1111 Summer St. NE
Minneapolis, MN 55413
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Your NPP20 money at work:
Maintenance is increasing at all neighborhood parks, thanks to additional annual funding from the 20-Year Neighborhood Park Plan (NPP20). This initiative also funds ongoing rehabilitation and major project to restore neighborhood parks and help address racial and economic equity.
Name: The park was called Maple Hill from 1908 to 1948. It was the known as Maple Hill Cemetery prior to that and when the park board acquired the land it kept the name. In 1947, the park was renamed for Giacomo Constantino Beltrami an Italian explorer who is credited with being the first European to identify the source of the Mississippi River in Minnesota in 1823. The park was renamed at the request of the predominantly Italian-American residents in the neighborhood that surrounded the park. A bronze plaque honoring Beltrami, which still stands, was placed in the park in 1948. It was paid for by contributions from Minneapolis residents of Italian descent.
Acquisition and Development
The park was purchased for $8,000 in 1908. Under the financing terms, the city council had to approve the purchase, which it did. The city council contributed $5,000 for the initial improvement of the land as well.
Initial improvements consisted primarily of constructing a seven-foot high wire mesh fence around the cemetery to protect the Civil War-era stone monuments from vandalism. Some of the monuments and interred remains were moved to other cemeteries. The fence remained until 1922 when area residents complained of the “unsightly” fence. The park board determined that it was too expensive to repair, so tore it down.
The conversion of a cemetery to a park did not meet with universal approval. A monument still stands in Beltrami Park that honors the 46 soldiers of the “Grand Army of the Republic” who were buried there during and after the Civil War. The inscription on the undated tablet reads in part, “Although men’s thoughtless actions have deprived them of their right to individually marked and cherished graves, the children of future ages will gather here to honor them.” The date of the monument is not noted. (The quartermaster at Fort Snelling requested permission in 1939 to remove from the park the remains of Civil War veterans for re-interment at Fort Snelling.)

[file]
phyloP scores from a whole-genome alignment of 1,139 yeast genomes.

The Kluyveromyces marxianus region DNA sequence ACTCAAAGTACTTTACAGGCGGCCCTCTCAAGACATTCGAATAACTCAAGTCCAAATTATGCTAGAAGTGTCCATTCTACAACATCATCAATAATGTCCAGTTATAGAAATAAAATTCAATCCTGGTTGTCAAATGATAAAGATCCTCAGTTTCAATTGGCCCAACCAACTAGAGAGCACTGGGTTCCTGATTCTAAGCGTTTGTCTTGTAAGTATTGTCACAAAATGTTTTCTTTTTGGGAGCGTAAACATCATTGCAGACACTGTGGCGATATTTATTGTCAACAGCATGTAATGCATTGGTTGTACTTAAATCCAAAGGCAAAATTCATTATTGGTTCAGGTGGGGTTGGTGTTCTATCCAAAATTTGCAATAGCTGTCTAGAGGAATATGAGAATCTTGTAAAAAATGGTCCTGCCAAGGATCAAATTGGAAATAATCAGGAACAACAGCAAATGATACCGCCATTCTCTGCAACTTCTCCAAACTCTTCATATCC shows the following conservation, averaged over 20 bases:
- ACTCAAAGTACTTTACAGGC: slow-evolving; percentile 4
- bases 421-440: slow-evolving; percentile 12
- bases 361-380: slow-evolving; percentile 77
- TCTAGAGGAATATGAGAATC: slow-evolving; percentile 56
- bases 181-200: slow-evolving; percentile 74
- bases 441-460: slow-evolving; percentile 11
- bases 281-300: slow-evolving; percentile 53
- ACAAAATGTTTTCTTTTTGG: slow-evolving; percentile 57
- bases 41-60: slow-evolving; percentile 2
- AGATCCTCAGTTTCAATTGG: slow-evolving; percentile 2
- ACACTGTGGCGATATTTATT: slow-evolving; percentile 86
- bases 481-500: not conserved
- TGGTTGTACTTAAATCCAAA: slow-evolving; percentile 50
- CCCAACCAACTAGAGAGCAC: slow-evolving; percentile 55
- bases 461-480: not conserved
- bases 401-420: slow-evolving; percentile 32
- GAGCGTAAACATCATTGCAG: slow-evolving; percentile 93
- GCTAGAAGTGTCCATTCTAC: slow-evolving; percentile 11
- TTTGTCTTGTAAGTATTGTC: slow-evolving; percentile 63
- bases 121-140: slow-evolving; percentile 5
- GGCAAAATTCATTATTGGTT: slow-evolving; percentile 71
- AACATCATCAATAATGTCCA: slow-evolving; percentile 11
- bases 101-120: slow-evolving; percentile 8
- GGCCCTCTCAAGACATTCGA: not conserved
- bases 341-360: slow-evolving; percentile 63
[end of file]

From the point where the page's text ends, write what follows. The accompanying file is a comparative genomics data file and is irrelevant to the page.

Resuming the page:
In the first plans for Maple Hill Park, presented in the 1908 superintendent’s report, Theodore Wirth proposed a picnic ground for most of the park, with a small section—where no bodies had been buried—reserved for a school garden for the children of Pierce School across the street from the park. (Before cities began building urban parks in the mid-1800s, cemeteries were used as picnic grounds throughout the country.) Wirth also proposed a small shelter building that the 1909 annual report says was used as a warming house, indicating that Maple Hill was provided a skating rink. However, park board proceedings note that area residents petitioned for a skating rink in both 1911 and 1912 and that the park board finally granted those requests in 1913.The shelter was also for “lectures” and a tool room. Wirth noted in his 1909 report that the park was not much frequented and probably wouldn’t be as long as it “retains the appearance of a cemetery.”
After the construction of a fieldhouse with indoor plumbing at nearby Logan Park in 1912, two toilets were moved from Logan to Beltrami in 1914. A couple years later a small set of playground equipment was also installed in the park. To satisfy a petition from area residents, in 1918 Beltrami got more than toilets from nearby Logan Park: two of the free summer outdoor concerts scheduled for Logan were transferred to Beltrami.
Wirth presented a more detailed plan for the improvement of the park in 1921—including a more permanent shelter building—noting that “the growing activities of this field can hardly be denied the needed extension of facilities.” In fact the neighborhood was denied, because Wirth presented the same plan again in 1935, indicating there had been little improvement of the park in intervening years. The 1935 plan was not acted upon either.
One of Beltrami’s claims to fame was that the skating club at the park produced Minneapolis’s first qualifier for a U. S. Winter Olympic team. Charles Leighton of the Maple Hill Club qualified to represent the U.S. in speed skating, but never got the chance at a medal. The 1940 winter games scheduled for Sapporo, Japan were cancelled because of World War II. By the mid-1940s Beltrami Park’s skating rink was maintained without a warming house.
Although residents had petitioned for a tennis court as early as 1915 and were still doing so twenty years later, there is no record of when the tennis court that currently exists at Beltrami was installed. The enormous oak tree branch that stretches over the court, removing the lob from the arsenal of shots Beltrami tennis players could use, suggests it has existed at least since the first concrete wading pool was built in the park in 1953.
Beltrami finally got a more modern recreation center during the expansion of park recreation facilities in the 1970s. The current small shelter was dedicated in 1973.
Beltrami is one of the only places in Minneapolis for a game of bocce ball on specially constructed courts. Six bocce courts in the park, the most recent of which were added in 1990, continue to be used for games every Tuesday night in summer.
The basketball court received new hoops and was resurfaced in 2015.
In 2016, a new timber frame picnic pavilion was built near the basketball court.
In 1911 the park board joined residents of the Maple Hill area in opposing construction of a gas manufacturing plant across from the park.
History through 2008 written by David C. Smith, with updates from 2009 to present written by MPRB.